Now that you have all the essential items for your emergency kit, you need a way to store it and a place to put it. Answers to those questions will depend on your personal preference and where you live but remember, you may need to grab the kit and leave with short notice.

Items for Emergency Kit Preparedness

Many people choose to pack their kit into backpacks or bags that are easily carried. Backpacks can also be packed heavier or lighter so each person in your family is able to carry something. An alternative is to stock your kit in plastic storage containers. They store easily, can be staked on a rolling cart, and can be waterproof.

If you live in a house, you may store your kit in an outbuilding like a shed or garage. Or store it inside your home near the front entry or hall closet. Those living in a condo have fewer options for storage. A closet, storage room or even the trunk of your car are good spots for your emergency kit.

With your emergency kit packed and stored, you and your family are ready for and emergency. Check your bag at least once a year to rotate food items and check expiry dates for important documents and medications.

Emergency Kit Names

If “Emergency Kit” doesn’t strike you as an exciting name. Feel free to use one of these. Our favourite is #3.

  • Go Bag
  • Bug Out Bag
  • Just-in-Case Case
  • Get Out Of Dodge Bag (GOOD Bag)
August 3, 2017

Coming Home After a Wildfire Evacuation Order is Rescinded

Coming Home After a Wildfire Evacuation Order is Rescinded

By | Home Insurance, Mutual Fire Insurance | No Comments

Several wildfires in British Columbia’s Central Interior are under control thanks to the determined efforts of first responders and volunteers. Mutual Fire Insurance is monitoring the situation and our dedicated claims representatives are readily available in person, by email, and on the phone to communicate with families evacuated by the fires.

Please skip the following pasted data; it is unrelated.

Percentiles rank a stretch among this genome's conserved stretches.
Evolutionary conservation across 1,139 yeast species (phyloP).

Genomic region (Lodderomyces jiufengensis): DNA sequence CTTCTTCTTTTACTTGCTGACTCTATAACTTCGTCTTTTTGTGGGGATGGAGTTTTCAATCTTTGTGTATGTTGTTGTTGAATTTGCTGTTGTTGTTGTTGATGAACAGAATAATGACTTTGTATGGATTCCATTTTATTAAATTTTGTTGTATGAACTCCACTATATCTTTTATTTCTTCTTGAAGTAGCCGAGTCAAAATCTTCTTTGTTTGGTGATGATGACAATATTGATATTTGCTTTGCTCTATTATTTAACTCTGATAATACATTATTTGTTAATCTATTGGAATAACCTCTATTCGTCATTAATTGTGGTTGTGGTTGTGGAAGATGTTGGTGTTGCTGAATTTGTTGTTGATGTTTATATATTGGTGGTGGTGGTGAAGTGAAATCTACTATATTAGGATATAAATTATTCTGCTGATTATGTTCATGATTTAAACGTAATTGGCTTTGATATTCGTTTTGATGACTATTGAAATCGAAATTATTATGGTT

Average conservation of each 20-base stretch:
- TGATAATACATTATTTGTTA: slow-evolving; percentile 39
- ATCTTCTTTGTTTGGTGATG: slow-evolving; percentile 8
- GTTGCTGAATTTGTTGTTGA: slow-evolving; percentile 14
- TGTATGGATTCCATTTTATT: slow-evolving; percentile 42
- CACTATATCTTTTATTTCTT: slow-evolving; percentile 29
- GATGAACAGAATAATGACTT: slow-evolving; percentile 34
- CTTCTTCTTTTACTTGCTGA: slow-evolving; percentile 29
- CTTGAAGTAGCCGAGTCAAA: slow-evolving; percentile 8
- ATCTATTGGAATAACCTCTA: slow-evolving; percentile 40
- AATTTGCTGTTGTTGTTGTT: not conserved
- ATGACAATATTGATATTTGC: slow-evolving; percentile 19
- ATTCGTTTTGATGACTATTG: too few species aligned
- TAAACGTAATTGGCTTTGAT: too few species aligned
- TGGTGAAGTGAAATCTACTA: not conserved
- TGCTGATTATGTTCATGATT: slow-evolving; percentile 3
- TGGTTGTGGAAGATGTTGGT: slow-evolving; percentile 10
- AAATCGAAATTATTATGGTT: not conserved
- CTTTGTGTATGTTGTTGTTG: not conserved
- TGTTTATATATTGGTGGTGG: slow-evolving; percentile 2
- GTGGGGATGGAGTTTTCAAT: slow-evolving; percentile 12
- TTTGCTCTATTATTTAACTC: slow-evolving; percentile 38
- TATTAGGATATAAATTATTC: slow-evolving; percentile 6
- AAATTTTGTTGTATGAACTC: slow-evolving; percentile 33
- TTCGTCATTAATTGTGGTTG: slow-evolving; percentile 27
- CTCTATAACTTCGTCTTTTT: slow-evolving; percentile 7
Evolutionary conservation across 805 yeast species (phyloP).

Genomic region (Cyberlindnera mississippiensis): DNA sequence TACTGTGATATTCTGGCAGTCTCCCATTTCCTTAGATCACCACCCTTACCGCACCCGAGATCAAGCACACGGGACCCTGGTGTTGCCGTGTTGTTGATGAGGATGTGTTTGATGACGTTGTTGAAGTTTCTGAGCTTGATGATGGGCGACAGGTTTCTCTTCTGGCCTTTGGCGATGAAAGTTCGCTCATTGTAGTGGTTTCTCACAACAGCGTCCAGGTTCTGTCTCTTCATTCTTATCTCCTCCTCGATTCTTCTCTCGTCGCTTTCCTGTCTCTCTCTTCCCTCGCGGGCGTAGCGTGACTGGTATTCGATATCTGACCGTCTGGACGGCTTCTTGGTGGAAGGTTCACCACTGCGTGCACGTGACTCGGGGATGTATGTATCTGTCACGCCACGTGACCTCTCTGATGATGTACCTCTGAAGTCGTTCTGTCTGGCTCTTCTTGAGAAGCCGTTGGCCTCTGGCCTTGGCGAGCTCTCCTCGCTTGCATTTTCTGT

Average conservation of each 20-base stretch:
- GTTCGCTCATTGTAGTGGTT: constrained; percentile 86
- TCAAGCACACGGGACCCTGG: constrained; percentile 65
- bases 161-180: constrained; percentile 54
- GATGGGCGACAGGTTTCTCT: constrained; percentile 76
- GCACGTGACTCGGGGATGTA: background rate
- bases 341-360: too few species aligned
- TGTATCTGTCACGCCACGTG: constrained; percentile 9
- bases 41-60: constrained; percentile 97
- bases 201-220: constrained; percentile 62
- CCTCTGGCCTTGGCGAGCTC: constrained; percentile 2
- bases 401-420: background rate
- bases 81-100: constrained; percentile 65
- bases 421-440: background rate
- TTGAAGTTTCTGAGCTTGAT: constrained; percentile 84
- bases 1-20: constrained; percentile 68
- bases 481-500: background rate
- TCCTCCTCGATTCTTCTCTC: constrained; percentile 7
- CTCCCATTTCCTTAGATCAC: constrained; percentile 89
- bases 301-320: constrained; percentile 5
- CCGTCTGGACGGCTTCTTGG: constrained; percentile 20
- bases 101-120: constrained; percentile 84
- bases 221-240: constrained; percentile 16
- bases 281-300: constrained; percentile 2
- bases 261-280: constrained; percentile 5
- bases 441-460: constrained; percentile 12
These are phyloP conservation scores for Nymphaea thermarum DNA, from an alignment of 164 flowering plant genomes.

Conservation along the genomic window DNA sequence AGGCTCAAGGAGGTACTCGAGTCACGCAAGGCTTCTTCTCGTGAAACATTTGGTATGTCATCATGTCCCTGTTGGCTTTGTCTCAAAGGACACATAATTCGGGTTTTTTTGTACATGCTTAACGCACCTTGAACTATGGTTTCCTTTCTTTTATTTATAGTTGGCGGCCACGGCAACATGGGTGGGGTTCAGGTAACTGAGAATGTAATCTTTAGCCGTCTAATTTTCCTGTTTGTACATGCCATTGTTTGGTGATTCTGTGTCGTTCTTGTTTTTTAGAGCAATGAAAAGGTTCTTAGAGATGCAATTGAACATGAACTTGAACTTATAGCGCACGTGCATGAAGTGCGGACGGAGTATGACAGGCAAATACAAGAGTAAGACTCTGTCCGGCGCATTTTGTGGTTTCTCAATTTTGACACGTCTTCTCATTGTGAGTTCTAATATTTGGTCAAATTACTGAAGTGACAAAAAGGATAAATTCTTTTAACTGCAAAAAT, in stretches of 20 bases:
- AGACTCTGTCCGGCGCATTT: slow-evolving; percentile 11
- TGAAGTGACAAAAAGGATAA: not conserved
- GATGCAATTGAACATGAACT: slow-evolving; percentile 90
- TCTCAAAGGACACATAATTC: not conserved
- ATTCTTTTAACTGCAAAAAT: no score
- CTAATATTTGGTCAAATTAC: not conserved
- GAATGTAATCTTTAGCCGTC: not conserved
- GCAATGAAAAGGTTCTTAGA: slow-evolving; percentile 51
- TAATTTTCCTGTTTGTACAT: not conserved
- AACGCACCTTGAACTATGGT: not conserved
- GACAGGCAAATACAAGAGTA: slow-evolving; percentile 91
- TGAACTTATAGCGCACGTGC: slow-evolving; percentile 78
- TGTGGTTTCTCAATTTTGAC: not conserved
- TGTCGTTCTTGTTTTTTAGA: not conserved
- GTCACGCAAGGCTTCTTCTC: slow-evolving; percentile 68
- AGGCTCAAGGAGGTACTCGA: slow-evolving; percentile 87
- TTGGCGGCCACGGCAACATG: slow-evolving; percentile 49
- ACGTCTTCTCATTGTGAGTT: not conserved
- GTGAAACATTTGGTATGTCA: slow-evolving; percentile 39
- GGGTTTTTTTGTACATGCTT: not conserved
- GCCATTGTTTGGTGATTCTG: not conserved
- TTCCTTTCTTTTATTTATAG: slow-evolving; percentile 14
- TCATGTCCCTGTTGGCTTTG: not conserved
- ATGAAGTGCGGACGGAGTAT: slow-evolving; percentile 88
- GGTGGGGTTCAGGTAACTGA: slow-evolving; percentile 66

As evacuation orders are rescinded in some areas, we wish residents a safe return on their journey home. Check the Drive BC website to plan your route. Drive with care and follow all recommended travel routes.

Areas of the province with recent downgraded Evacuation Orders include:

  • Homes along Summer’s Creek Rd. in Princeton
  • The City of Williams Lake
  • Sugarcane
  • 150 Mile House
  • Fox Mountain
  • Esler
  • Pine Valley
  • Springhouse
  • Kleena Kleene area
  • Cache Creek North (Electoral Area “I”)
  • East of Clinton partial
  • Hihium Lake (Electoral Area “E”) partial
  • Loon Lake partial
  • Cache Creek North (Electoral Area “E”)
  • Boston Flats Mobile Home Park
  • Back Valley Road area east of Cache Creek partial
  • Highway 20 west of Fraser River
  • Louis Estates properties
  • Indian Reserve #1 Shorelines of Okanagan Lake

Evacuation updates are made regularly on the Emergency Info BC website. Remember that many of these areas remain on Evacuation Alert, so it is important to restock your emergency kit with water, first aid, medications, and supplies in case an Evacuation Order is issued again.

I’m Home, What’s Next?

Whether you were gone for a few days or a few weeks, returning home can be a startling experience. Your surroundings may look very different from when you left. If your home is safe to enter, proceed inside and remember these tips to ensure a smooth claims process.

Spoilage

Be cautious with food stored during your time away. Damage to food occurs from unsafe temperatures, smoke, ash, fire retardant, and loss of power. Discard food that is spoiled, as well as food that has been stored in a refrigerator or freezer that has lost power, even if the power has since been restored. Throw out all food that has spoiled. Keeping an inventory of what was lost will help you make a claim for the cost of the food on your home insurance policy.

Smoke Damage

Even though you closed windows and doors when you left, your home may have smoke damage. Our claims representatives can help answer any questions you have.

Fire Retardant

The red fire retardant used by first responders may be on top of your home, shed, or detached outbuildings. It can be removed easily with water. If the fire retardant is dry, scrubbing, and even power washing, may be required. If not, this cleaning can be covered by your home insurance policy.

Contact Claims Representatives

Some residents may be facing a home that has greater damage from fire. If your home is not safe to enter, or is no longer standing, please contact us immediately for assistance.

We encourage you to call our claims line for help when you return to your home.

  • 604.881.1250 from Monday to Friday, 8:30am to 4:30pm.
  • 855.535.0554 outside of the above hours.

You may also email us directly at claimsreporting@mutualfirebc.com